Going to the Lowest Bidder

Things sure change quickly in the job market. Just a few short years ago, employers were in bidding wars for employees. A job seeker could play one employer’s offer against another employer’s offer and go to the highest bidder. An employee could quit a job in the morning and have a new job with a competing company that same afternoon making thirty percent more. Employers were offering cars, signing bonuses, stock options, and other incentives just to get top employees (or in some cases, mediocre employees).

No more. Now it seems like it’s a matter of whom can the employer get for the least amount of money. Relocation packages are scarcer and there’s not a Porsche waiting for new signees. It is now a buyer’s market and job seekers who haven’t changed jobs since ‘01 are surprised at how hard they have to “sell” their qualifications and experience to potential employers. I had a client today comment, “I am sick and tired of being asked what is the least I will take in salary!” Does that mean job seekers have to take what they can get? No, it just means they have to try harder to sell themselves.

The brochure of that sales initiative is the resume. The job of the resume is to win the interview. If you don’t win the employer’s interest with the resume, you won’t get the interview. Get the interview and you at least have a chance at winning the job. No interview – no job.

The resume should also support the salary level of the job candidate. An executive job seeker who sends out a very poor resume will get a few calls from recruiters (because that is the job of the recruiter) but will not be seriously considered. It’s as if the job seeker claimed to be a CEO of a Fortune 1000 company but showed up at the interview in a blue leisure suit. The blue leisure suit eclipsed the experience. All the employer can think of is that hideous suit. The same goes for the resume. The job seeker might have great experience but if it isn’t presented in a fashion that supports the salary level, it’s useless.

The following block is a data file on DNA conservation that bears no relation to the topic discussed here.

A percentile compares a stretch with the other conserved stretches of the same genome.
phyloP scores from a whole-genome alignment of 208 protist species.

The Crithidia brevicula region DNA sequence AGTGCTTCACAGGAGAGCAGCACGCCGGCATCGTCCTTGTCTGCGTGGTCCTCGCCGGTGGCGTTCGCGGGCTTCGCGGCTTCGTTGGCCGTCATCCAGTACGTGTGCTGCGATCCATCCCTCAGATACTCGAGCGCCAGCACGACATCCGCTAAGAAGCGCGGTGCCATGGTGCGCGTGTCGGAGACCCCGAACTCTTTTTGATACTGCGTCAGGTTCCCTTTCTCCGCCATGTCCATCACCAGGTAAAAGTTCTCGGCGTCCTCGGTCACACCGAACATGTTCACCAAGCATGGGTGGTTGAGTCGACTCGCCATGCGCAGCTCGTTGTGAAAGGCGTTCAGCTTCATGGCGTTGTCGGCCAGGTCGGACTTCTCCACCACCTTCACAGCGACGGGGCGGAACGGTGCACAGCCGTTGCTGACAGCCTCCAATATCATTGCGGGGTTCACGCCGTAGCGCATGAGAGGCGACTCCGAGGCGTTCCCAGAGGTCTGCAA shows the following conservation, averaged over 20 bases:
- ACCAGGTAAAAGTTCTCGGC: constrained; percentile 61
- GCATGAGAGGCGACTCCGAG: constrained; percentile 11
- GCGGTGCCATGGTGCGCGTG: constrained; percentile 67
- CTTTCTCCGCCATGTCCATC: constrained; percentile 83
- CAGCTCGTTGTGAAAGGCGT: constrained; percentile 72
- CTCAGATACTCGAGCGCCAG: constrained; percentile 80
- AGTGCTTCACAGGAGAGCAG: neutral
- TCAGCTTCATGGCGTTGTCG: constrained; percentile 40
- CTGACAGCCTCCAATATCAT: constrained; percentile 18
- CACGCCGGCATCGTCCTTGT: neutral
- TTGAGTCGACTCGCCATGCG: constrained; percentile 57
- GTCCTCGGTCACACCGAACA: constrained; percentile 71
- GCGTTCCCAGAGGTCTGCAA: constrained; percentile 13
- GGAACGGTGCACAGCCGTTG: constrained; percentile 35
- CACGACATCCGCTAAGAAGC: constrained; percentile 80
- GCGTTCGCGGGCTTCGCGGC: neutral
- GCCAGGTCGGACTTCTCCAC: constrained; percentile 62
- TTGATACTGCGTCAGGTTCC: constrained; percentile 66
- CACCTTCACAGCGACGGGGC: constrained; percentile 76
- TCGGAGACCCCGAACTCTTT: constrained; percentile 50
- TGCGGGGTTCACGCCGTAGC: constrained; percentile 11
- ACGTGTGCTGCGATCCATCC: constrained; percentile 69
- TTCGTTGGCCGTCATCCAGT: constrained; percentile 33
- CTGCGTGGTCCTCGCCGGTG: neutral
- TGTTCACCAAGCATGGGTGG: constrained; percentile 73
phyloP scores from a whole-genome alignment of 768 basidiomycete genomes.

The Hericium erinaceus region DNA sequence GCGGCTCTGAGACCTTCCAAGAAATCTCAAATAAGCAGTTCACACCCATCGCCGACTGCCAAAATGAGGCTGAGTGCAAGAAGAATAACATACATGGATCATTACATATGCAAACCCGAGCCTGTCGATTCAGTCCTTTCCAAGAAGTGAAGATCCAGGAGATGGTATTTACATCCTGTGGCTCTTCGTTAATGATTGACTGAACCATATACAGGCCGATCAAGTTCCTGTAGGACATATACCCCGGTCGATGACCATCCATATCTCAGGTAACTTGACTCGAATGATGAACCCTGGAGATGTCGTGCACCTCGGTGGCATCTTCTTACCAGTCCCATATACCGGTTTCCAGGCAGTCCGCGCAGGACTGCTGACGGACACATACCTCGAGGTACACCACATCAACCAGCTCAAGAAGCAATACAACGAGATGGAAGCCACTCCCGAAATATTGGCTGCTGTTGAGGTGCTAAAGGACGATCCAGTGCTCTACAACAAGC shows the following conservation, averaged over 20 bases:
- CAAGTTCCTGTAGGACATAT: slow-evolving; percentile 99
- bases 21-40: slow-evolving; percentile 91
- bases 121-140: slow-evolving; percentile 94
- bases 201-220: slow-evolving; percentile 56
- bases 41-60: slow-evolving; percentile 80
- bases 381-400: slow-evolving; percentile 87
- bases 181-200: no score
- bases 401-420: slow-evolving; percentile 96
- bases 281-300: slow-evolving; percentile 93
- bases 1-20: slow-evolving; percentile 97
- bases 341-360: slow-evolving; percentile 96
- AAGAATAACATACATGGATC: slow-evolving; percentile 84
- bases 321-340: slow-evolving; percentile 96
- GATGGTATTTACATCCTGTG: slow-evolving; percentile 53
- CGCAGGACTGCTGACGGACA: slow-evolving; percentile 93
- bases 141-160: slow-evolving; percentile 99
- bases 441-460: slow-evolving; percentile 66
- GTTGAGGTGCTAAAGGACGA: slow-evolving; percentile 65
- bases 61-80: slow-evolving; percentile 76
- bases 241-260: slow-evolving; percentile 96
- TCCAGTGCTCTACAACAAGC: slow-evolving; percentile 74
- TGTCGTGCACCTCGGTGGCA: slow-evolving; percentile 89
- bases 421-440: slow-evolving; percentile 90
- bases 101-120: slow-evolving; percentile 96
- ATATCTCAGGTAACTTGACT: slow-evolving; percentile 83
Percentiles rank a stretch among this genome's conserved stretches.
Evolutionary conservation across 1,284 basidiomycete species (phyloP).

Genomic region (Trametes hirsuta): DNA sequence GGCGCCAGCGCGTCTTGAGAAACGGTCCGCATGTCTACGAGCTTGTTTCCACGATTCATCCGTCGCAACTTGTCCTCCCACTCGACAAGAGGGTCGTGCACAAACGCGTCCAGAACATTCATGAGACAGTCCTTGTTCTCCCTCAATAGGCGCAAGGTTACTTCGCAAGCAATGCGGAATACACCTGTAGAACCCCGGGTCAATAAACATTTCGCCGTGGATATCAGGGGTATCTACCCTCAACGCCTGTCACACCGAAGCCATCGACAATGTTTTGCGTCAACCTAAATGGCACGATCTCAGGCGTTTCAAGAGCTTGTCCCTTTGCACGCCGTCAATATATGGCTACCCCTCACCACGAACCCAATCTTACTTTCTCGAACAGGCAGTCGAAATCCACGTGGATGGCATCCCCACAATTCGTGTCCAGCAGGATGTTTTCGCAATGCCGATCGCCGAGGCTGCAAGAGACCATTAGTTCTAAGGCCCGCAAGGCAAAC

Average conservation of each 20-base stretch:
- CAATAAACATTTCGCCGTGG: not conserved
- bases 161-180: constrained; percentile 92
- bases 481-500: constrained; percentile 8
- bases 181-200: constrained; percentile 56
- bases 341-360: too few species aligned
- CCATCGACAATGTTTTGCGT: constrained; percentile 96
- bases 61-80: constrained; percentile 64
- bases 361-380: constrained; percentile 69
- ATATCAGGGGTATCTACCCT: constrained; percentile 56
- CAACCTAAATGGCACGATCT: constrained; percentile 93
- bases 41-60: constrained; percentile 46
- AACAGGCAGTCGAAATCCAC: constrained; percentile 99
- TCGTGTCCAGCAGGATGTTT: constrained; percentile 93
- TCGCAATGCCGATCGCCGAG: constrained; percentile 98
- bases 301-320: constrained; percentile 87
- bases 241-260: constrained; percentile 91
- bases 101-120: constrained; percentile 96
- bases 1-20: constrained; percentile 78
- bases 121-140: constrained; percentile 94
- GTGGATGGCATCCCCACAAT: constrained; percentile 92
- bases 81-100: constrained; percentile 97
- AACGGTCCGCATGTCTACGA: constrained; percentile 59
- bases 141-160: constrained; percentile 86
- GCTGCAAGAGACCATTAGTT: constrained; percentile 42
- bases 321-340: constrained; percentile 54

The opposite is true, too. I’ve seen job seekers who were making $50,000 a year use a fantastic resume that truly showcased their experience win jobs making $80,000 a year simply because the resume opened the door and allowed them to really strut their stuff to the employer. A great resume can make that much difference. I’ve also seen candidates send in a resume for one position, only to be called about a position that is higher on the totem pole and has greater scope all due to the power of the impression given by the resume.

If you aren’t getting offers for the salary level you would like to make, you should look first at your resume. If you are coming across on paper as cheap and low-cost, that is the type of interest that will be shown to you. To make a giant step up the ladder, you have to look like you already belong at the top by having a killer resume representing you in the job search.

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